Tuesday, May 4, 2010

Push by Sapphire

(Don't let the cover you fool you. The novel inside is Push. Publishers re-covered it and titled it Precious because the movie was titled Precious rather than Push. The only difference as far as I can tell is this edition includes a reader's guide and a picture of the movie actor.)

I have had Push on hold at the library since February. I finally broke down and bought my own copy this weekend because I really wanted to read it! Once I had the book in hand I read it in two sittings. It's not long but more than that it's a story that needs to be read continuously. It would be a difficult book to put down after reading only a page or two at a time.

I would be hard pressed to say I *enjoyed* reading Push. The story is far from enjoyable - the plot revolves around a 16 year old girl who is pregnant for the second time by her father who has repeatedly raped her. Her mother beats her upon discovering Precious' first pregnancy at the age of 12 for "stealing her man." It's a sad look at life in contemporary Harlem. However, I am very glad I read this book.

I first heard about Push as a suggested book for high school students in an inner-city school. Having finished it, I can understand the logic behind choosing this book. For many contemporary students, the issues Precious deals with are more true-to-life than what Huck Finn encounters (sadly). I am torn as an educator however. Sapphire writes the book from the perspective of an illiterate teen: the spelling and grammar is non-existent. In an English class, while I can appreciate the use of slang and dialect, I would never want to give students the message that writing so poorly is a good way to get a book published. I would still want my students to write correctly. I do think it would be interesting to pair Push with a classroom study of the Harlem Renaissance. Precious lives on Lenox Avenue and talks about Langston Hughes. Using the book as a commentary on what has or has not changed in African-American society might be really relevant.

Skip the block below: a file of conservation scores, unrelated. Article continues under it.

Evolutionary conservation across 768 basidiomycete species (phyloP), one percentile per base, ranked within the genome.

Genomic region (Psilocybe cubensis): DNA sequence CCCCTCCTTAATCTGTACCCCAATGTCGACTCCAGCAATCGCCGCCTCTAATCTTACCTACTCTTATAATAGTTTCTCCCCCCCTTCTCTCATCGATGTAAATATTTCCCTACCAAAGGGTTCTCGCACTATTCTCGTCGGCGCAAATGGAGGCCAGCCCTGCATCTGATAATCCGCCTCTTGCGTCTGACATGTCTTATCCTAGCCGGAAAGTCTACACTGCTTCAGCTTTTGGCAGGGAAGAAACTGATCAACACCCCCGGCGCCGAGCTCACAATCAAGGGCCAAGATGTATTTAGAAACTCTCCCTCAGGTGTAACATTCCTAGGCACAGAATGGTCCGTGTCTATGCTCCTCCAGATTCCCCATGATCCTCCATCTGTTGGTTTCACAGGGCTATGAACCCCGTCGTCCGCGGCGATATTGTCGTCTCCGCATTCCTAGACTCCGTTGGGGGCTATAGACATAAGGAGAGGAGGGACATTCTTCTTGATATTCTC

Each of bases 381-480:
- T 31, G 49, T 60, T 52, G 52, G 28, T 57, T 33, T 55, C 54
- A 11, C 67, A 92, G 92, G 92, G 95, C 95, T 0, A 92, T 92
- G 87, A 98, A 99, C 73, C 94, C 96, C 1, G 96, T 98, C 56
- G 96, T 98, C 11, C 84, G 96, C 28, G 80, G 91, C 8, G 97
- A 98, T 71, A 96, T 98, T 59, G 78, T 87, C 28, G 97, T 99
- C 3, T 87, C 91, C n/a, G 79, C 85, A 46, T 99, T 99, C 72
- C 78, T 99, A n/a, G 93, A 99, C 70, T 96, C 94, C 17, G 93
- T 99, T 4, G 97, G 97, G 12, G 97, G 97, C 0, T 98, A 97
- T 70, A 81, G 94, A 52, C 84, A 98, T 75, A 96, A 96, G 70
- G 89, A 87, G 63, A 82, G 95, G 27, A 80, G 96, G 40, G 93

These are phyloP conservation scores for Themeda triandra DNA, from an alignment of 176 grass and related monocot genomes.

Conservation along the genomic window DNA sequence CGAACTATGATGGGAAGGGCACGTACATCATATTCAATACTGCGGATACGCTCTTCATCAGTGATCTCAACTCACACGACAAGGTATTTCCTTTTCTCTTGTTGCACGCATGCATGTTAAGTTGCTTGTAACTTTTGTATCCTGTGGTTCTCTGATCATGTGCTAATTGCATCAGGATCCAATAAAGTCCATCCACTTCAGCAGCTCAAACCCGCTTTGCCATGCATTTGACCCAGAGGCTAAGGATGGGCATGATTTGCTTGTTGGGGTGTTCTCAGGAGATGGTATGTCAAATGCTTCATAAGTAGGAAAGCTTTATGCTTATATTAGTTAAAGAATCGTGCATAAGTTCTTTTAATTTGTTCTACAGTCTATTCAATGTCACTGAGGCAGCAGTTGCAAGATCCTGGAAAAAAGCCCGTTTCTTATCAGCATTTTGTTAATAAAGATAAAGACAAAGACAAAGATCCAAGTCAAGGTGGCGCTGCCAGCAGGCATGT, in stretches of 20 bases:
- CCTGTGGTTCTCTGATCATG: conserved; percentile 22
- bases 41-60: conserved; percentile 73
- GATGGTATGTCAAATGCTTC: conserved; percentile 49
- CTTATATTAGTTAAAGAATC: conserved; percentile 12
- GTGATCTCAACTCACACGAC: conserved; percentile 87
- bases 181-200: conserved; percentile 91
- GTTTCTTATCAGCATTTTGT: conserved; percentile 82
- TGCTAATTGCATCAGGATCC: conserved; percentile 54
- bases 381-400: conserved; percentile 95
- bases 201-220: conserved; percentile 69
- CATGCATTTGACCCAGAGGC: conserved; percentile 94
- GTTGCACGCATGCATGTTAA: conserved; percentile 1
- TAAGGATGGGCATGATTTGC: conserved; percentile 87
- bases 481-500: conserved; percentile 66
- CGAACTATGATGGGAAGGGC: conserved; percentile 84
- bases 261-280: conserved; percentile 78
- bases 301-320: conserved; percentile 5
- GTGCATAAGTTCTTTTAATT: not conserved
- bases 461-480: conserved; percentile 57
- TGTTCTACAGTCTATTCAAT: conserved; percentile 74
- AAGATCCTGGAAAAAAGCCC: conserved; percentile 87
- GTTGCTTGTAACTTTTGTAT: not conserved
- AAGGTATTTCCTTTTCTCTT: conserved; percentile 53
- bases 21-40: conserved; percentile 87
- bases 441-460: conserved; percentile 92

As an aside, the style of the book reminded me of Daniel Keye's classic story Flowers for Algernon. Like Charlie, Precious's dialogue, writing, and ability to express herself grow throughout the novel, showing the impact of her new education.

All in all, not a light beach read by any stretch of the imagination. But a worthy story that deserves to be told.

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Adding a final note. I watched The Blind Side this evening and really enjoyed it. Curious about the accuracy of the film, I started researching it online. I ended up reading an article talking about why The Blind Side has been a better-received film than Precious: an interesting discussion about social perceptions and presentations of young African Americans in mainstream media. But, to the point, I found an NPR article about Sapphire I wanted to share. At the very least I feel like my impressions of the writing are justified knowing Sapphire has an MFA and is versed in American literary traditions.

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